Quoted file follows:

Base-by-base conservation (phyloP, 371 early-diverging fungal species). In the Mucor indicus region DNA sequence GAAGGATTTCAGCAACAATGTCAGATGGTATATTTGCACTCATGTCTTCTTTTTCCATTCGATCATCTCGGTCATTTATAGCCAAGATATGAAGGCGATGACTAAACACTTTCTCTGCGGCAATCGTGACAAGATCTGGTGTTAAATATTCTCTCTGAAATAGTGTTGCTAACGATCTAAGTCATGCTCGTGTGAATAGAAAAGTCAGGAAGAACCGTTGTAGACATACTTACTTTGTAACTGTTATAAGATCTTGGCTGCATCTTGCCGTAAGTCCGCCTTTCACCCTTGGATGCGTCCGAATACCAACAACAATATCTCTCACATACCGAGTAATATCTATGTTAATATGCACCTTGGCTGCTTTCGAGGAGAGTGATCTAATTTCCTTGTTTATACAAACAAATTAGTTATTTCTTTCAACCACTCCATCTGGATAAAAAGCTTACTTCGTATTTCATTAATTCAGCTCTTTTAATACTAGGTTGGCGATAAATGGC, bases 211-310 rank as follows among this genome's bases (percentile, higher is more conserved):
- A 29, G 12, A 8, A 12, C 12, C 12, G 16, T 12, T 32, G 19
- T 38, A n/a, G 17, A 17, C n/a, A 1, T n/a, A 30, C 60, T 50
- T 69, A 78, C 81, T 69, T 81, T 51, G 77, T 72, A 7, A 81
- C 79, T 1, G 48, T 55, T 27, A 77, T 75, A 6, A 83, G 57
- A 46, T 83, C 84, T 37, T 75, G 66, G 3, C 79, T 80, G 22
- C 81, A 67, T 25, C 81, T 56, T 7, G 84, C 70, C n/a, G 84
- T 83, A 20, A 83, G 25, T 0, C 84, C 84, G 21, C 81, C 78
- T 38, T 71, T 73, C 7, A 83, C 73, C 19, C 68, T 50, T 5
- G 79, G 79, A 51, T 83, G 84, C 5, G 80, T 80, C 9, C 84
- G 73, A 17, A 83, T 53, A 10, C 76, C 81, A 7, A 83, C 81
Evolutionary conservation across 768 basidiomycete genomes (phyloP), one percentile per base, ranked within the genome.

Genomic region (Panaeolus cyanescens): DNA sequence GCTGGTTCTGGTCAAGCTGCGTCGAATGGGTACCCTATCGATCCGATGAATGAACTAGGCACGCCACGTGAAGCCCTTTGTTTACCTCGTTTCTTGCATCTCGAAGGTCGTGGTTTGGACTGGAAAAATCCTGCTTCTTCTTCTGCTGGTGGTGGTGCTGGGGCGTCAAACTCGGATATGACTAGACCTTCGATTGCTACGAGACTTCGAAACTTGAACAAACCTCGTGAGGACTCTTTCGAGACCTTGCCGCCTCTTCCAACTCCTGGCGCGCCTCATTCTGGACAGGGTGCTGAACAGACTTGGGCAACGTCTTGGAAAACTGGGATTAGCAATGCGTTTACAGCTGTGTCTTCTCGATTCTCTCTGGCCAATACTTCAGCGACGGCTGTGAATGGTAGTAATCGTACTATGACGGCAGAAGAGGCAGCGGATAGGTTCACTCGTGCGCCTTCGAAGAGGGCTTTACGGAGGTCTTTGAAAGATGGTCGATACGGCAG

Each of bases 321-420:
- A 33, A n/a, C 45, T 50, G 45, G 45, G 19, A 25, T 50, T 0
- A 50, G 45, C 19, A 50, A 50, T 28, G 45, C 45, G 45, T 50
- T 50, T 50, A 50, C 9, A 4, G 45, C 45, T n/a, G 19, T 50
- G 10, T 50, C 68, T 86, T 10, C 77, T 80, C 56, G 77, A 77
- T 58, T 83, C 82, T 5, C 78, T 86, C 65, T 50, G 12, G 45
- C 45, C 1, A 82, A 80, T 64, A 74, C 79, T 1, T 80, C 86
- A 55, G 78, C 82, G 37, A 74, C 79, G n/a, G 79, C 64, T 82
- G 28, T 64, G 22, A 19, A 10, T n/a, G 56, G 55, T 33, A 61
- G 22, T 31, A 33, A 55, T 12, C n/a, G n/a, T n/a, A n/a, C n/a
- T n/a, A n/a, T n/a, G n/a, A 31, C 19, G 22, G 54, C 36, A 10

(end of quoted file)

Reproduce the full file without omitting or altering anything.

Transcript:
Base-by-base conservation (phyloP, 371 early-diverging fungal species). In the Mucor indicus region DNA sequence GAAGGATTTCAGCAACAATGTCAGATGGTATATTTGCACTCATGTCTTCTTTTTCCATTCGATCATCTCGGTCATTTATAGCCAAGATATGAAGGCGATGACTAAACACTTTCTCTGCGGCAATCGTGACAAGATCTGGTGTTAAATATTCTCTCTGAAATAGTGTTGCTAACGATCTAAGTCATGCTCGTGTGAATAGAAAAGTCAGGAAGAACCGTTGTAGACATACTTACTTTGTAACTGTTATAAGATCTTGGCTGCATCTTGCCGTAAGTCCGCCTTTCACCCTTGGATGCGTCCGAATACCAACAACAATATCTCTCACATACCGAGTAATATCTATGTTAATATGCACCTTGGCTGCTTTCGAGGAGAGTGATCTAATTTCCTTGTTTATACAAACAAATTAGTTATTTCTTTCAACCACTCCATCTGGATAAAAAGCTTACTTCGTATTTCATTAATTCAGCTCTTTTAATACTAGGTTGGCGATAAATGGC, bases 211-310 rank as follows among this genome's bases (percentile, higher is more conserved):
- A 29, G 12, A 8, A 12, C 12, C 12, G 16, T 12, T 32, G 19
- T 38, A n/a, G 17, A 17, C n/a, A 1, T n/a, A 30, C 60, T 50
- T 69, A 78, C 81, T 69, T 81, T 51, G 77, T 72, A 7, A 81
- C 79, T 1, G 48, T 55, T 27, A 77, T 75, A 6, A 83, G 57
- A 46, T 83, C 84, T 37, T 75, G 66, G 3, C 79, T 80, G 22
- C 81, A 67, T 25, C 81, T 56, T 7, G 84, C 70, C n/a, G 84
- T 83, A 20, A 83, G 25, T 0, C 84, C 84, G 21, C 81, C 78
- T 38, T 71, T 73, C 7, A 83, C 73, C 19, C 68, T 50, T 5
- G 79, G 79, A 51, T 83, G 84, C 5, G 80, T 80, C 9, C 84
- G 73, A 17, A 83, T 53, A 10, C 76, C 81, A 7, A 83, C 81
Evolutionary conservation across 768 basidiomycete genomes (phyloP), one percentile per base, ranked within the genome.

Genomic region (Panaeolus cyanescens): DNA sequence GCTGGTTCTGGTCAAGCTGCGTCGAATGGGTACCCTATCGATCCGATGAATGAACTAGGCACGCCACGTGAAGCCCTTTGTTTACCTCGTTTCTTGCATCTCGAAGGTCGTGGTTTGGACTGGAAAAATCCTGCTTCTTCTTCTGCTGGTGGTGGTGCTGGGGCGTCAAACTCGGATATGACTAGACCTTCGATTGCTACGAGACTTCGAAACTTGAACAAACCTCGTGAGGACTCTTTCGAGACCTTGCCGCCTCTTCCAACTCCTGGCGCGCCTCATTCTGGACAGGGTGCTGAACAGACTTGGGCAACGTCTTGGAAAACTGGGATTAGCAATGCGTTTACAGCTGTGTCTTCTCGATTCTCTCTGGCCAATACTTCAGCGACGGCTGTGAATGGTAGTAATCGTACTATGACGGCAGAAGAGGCAGCGGATAGGTTCACTCGTGCGCCTTCGAAGAGGGCTTTACGGAGGTCTTTGAAAGATGGTCGATACGGCAG

Each of bases 321-420:
- A 33, A n/a, C 45, T 50, G 45, G 45, G 19, A 25, T 50, T 0
- A 50, G 45, C 19, A 50, A 50, T 28, G 45, C 45, G 45, T 50
- T 50, T 50, A 50, C 9, A 4, G 45, C 45, T n/a, G 19, T 50
- G 10, T 50, C 68, T 86, T 10, C 77, T 80, C 56, G 77, A 77
- T 58, T 83, C 82, T 5, C 78, T 86, C 65, T 50, G 12, G 45
- C 45, C 1, A 82, A 80, T 64, A 74, C 79, T 1, T 80, C 86
- A 55, G 78, C 82, G 37, A 74, C 79, G n/a, G 79, C 64, T 82
- G 28, T 64, G 22, A 19, A 10, T n/a, G 56, G 55, T 33, A 61
- G 22, T 31, A 33, A 55, T 12, C n/a, G n/a, T n/a, A n/a, C n/a
- T n/a, A n/a, T n/a, G n/a, A 31, C 19, G 22, G 54, C 36, A 10